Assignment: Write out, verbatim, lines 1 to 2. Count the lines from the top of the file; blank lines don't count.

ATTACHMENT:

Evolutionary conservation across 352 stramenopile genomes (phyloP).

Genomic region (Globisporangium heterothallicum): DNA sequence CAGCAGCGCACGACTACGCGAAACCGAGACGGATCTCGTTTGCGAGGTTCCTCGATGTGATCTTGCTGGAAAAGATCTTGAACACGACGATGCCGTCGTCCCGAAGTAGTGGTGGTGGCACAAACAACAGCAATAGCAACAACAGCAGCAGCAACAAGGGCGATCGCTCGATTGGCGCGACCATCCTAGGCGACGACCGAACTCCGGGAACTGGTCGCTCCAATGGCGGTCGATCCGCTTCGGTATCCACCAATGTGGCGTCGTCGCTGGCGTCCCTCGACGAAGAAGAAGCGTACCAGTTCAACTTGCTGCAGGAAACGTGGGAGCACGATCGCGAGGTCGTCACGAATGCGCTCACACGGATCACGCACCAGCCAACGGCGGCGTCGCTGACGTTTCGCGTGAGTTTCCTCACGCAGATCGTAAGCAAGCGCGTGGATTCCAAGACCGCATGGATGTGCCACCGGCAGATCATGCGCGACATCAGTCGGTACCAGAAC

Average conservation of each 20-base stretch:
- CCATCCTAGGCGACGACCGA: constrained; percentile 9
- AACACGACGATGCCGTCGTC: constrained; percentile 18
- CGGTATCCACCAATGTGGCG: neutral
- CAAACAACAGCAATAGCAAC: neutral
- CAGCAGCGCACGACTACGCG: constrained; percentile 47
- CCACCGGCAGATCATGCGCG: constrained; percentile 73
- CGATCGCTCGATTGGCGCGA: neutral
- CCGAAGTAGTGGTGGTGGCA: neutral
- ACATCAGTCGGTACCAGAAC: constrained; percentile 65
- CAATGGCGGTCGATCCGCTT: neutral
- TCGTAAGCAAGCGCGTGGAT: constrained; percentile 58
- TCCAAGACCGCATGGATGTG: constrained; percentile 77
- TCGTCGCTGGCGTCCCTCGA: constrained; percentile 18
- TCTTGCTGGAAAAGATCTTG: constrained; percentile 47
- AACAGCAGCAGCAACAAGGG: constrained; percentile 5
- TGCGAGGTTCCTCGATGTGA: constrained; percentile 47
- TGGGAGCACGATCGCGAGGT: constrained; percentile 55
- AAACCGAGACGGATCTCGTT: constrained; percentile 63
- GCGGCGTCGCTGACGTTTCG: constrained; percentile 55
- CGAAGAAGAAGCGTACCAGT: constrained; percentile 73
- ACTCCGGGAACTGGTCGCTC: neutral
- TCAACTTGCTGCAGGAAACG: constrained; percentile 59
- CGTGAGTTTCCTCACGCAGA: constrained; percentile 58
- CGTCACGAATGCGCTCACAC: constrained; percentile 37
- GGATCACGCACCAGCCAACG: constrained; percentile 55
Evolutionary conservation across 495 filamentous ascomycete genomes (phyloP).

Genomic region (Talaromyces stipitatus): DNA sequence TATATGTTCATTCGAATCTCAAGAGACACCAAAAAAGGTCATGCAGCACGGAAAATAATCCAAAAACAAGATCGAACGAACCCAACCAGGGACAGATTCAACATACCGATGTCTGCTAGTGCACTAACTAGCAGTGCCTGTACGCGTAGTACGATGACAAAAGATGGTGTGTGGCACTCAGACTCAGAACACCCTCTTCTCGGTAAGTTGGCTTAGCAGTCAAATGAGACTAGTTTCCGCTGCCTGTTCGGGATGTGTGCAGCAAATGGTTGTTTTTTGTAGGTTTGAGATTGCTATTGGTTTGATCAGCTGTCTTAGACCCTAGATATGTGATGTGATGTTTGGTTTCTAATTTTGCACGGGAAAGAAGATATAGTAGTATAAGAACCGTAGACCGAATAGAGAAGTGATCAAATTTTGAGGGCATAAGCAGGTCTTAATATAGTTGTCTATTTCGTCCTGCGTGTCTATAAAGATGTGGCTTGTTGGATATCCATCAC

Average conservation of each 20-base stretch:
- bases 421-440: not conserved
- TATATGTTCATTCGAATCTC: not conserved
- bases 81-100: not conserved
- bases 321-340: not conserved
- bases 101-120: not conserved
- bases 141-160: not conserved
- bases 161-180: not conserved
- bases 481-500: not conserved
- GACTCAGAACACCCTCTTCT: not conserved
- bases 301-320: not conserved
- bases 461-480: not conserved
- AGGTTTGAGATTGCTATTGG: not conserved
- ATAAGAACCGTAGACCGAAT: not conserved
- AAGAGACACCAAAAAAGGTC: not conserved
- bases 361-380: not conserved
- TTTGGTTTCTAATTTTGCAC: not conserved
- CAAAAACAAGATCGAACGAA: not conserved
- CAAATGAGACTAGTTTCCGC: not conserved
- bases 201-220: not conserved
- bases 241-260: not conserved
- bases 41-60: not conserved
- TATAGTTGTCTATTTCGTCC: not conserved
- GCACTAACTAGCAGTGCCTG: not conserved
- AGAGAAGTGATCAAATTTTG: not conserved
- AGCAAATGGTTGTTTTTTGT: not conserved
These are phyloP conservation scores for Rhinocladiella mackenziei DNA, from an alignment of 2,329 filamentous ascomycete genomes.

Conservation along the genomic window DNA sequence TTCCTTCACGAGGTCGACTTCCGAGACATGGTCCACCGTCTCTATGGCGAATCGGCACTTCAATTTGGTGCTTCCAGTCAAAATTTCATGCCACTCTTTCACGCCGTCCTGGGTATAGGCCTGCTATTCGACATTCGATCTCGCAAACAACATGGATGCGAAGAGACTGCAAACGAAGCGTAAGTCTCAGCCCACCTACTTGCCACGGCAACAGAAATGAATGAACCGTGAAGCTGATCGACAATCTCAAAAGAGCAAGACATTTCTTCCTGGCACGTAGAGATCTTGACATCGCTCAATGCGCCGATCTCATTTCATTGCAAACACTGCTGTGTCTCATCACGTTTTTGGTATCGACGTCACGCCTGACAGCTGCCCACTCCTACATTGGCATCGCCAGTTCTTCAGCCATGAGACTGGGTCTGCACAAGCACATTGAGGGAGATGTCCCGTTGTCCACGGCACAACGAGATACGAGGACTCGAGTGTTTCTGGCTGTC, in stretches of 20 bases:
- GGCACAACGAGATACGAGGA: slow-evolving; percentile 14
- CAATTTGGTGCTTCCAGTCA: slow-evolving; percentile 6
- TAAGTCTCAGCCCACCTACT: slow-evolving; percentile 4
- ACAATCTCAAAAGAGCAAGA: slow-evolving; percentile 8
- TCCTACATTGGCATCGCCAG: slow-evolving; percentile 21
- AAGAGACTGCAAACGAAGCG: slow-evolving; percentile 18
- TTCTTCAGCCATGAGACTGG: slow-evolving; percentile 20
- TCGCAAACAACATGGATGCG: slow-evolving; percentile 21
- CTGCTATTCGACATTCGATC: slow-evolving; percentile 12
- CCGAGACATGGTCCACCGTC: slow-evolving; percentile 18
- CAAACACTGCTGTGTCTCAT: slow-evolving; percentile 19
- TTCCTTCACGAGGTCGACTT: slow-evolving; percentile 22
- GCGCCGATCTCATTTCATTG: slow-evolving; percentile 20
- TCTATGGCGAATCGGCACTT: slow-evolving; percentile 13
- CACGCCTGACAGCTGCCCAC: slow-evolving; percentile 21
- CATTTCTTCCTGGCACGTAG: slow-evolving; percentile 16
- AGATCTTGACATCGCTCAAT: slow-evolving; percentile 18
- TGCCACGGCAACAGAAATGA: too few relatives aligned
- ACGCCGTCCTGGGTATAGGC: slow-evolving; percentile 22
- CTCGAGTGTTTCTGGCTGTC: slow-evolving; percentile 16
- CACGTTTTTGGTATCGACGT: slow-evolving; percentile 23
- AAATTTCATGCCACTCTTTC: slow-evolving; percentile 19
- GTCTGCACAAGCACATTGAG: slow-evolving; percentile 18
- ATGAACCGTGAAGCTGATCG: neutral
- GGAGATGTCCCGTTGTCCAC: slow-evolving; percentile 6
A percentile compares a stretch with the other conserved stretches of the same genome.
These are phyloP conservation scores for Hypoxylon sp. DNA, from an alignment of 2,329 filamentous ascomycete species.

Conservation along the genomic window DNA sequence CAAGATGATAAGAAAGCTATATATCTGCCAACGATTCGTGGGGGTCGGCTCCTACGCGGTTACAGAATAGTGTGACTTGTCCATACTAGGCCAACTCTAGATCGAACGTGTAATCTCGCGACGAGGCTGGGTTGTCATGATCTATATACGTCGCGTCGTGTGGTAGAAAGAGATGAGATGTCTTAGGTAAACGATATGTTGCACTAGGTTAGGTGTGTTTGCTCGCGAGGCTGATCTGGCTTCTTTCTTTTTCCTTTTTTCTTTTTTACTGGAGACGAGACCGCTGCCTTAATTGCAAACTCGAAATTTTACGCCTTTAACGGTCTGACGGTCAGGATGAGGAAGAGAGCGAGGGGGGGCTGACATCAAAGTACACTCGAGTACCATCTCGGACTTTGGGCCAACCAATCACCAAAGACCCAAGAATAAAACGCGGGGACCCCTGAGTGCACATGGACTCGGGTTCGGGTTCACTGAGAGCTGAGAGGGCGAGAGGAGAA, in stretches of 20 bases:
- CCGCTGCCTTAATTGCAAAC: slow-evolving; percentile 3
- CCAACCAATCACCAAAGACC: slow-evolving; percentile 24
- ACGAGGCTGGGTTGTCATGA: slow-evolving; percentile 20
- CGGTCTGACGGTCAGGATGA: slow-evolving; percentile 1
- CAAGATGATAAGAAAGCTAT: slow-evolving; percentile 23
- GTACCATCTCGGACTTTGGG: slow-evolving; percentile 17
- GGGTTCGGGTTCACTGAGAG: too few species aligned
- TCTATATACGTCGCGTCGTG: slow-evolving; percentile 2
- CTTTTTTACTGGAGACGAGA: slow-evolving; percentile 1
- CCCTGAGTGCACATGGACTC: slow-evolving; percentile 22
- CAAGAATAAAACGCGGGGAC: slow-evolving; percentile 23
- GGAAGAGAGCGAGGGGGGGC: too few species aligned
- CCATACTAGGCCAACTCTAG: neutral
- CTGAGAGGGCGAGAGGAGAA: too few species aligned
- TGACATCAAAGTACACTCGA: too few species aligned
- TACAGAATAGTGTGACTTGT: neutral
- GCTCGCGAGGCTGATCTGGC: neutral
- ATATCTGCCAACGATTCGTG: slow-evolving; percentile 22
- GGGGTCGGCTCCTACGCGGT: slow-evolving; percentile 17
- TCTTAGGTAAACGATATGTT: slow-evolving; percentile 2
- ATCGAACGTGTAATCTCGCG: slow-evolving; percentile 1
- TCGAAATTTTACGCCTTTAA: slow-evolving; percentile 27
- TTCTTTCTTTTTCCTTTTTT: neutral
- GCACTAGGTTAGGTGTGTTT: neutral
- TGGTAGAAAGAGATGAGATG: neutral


Evolutionary conservation across 352 stramenopile genomes (phyloP).

Genomic region (Globisporangium heterothallicum): DNA sequence CAGCAGCGCACGACTACGCGAAACCGAGACGGATCTCGTTTGCGAGGTTCCTCGATGTGATCTTGCTGGAAAAGATCTTGAACACGACGATGCCGTCGTCCCGAAGTAGTGGTGGTGGCACAAACAACAGCAATAGCAACAACAGCAGCAGCAACAAGGGCGATCGCTCGATTGGCGCGACCATCCTAGGCGACGACCGAACTCCGGGAACTGGTCGCTCCAATGGCGGTCGATCCGCTTCGGTATCCACCAATGTGGCGTCGTCGCTGGCGTCCCTCGACGAAGAAGAAGCGTACCAGTTCAACTTGCTGCAGGAAACGTGGGAGCACGATCGCGAGGTCGTCACGAATGCGCTCACACGGATCACGCACCAGCCAACGGCGGCGTCGCTGACGTTTCGCGTGAGTTTCCTCACGCAGATCGTAAGCAAGCGCGTGGATTCCAAGACCGCATGGATGTGCCACCGGCAGATCATGCGCGACATCAGTCGGTACCAGAAC